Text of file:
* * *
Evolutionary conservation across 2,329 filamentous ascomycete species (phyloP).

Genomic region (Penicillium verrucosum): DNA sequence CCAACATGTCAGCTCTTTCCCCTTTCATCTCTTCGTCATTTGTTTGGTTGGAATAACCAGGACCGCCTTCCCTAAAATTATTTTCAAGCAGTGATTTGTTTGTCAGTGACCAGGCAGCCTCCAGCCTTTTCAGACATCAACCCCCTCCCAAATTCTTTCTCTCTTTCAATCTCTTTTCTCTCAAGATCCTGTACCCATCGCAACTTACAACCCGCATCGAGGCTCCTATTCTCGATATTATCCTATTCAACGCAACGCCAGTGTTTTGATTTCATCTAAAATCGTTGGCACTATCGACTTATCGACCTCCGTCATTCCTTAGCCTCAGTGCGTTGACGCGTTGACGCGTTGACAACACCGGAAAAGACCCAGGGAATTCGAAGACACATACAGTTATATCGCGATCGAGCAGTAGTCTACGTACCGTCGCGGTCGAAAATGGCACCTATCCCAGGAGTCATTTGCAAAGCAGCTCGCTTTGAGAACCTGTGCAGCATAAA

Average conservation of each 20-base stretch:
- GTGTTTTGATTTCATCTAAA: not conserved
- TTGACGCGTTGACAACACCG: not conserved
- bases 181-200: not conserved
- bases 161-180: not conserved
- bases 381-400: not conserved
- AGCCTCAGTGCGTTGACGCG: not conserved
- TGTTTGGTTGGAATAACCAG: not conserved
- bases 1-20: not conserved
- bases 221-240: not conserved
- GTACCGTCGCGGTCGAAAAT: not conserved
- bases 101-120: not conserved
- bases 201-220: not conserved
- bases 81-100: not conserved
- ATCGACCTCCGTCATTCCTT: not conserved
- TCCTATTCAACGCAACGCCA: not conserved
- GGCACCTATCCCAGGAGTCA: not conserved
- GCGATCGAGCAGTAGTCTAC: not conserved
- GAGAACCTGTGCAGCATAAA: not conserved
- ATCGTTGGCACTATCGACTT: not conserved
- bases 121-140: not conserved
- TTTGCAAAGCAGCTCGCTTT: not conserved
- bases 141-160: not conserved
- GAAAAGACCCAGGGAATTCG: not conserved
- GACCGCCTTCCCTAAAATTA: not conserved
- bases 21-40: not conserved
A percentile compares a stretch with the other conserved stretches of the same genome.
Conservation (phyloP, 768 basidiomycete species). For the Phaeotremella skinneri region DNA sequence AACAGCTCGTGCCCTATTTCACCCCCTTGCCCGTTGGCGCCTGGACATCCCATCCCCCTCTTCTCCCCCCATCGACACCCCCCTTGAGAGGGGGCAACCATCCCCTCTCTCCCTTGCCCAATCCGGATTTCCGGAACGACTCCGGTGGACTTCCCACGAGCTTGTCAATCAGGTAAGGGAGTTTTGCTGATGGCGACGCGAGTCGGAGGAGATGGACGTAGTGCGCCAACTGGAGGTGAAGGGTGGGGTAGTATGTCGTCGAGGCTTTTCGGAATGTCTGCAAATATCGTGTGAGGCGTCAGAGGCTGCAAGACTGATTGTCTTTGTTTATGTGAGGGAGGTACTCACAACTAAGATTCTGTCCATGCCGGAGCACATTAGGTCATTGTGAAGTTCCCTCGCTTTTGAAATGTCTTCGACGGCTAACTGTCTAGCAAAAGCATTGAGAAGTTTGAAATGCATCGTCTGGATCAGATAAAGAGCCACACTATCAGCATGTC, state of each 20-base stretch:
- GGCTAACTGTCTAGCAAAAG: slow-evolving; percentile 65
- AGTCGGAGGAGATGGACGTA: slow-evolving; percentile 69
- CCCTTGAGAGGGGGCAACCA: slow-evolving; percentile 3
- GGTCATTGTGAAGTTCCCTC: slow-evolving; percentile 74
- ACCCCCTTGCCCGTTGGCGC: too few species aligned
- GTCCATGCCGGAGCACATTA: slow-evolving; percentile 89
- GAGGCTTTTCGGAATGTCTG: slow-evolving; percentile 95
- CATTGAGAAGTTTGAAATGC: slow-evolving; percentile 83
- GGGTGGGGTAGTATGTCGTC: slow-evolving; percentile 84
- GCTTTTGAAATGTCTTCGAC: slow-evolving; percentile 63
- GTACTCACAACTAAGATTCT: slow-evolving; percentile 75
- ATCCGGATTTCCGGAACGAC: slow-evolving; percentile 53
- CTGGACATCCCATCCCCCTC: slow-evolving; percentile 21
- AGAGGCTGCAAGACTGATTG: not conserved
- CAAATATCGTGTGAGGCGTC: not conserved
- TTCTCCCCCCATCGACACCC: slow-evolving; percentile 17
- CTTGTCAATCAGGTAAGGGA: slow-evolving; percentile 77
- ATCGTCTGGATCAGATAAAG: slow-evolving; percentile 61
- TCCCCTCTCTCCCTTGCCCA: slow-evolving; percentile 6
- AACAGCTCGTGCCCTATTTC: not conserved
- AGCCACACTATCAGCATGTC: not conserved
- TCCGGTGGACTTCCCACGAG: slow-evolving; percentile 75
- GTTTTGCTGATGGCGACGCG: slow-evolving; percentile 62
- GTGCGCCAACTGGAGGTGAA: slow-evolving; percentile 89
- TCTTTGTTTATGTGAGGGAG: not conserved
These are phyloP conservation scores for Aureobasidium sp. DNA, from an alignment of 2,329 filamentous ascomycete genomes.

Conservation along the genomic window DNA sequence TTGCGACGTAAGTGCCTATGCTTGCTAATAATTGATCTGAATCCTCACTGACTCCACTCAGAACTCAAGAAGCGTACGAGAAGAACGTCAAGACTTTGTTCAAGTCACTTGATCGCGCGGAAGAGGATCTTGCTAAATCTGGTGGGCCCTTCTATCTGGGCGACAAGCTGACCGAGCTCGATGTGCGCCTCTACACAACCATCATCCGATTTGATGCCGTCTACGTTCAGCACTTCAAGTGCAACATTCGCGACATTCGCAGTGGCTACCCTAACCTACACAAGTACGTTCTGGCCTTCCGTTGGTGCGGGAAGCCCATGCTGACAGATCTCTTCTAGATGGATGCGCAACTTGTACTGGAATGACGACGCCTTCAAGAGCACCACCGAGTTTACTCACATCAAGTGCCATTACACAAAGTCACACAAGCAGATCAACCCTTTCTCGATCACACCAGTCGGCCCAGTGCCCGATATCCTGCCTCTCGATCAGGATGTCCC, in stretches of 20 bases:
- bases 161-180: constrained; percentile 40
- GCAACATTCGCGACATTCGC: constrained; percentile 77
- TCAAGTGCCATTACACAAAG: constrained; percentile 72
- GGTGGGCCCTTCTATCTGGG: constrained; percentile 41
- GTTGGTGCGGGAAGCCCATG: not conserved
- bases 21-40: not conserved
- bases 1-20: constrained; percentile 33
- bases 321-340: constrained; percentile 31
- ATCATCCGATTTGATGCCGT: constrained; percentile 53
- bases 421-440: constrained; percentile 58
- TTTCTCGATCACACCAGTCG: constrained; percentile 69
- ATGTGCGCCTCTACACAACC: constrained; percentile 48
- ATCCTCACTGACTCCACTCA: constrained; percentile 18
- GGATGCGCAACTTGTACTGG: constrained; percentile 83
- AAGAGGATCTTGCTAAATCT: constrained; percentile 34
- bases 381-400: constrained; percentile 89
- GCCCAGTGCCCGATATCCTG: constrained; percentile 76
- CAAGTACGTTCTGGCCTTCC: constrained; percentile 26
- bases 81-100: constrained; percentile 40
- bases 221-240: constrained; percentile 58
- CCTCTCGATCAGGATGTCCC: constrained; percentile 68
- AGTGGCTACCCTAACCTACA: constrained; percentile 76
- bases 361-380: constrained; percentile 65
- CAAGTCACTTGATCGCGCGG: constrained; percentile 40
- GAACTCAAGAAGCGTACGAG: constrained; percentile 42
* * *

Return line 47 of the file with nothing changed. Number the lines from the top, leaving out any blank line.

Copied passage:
- CTTGTCAATCAGGTAAGGGA: slow-evolving; percentile 77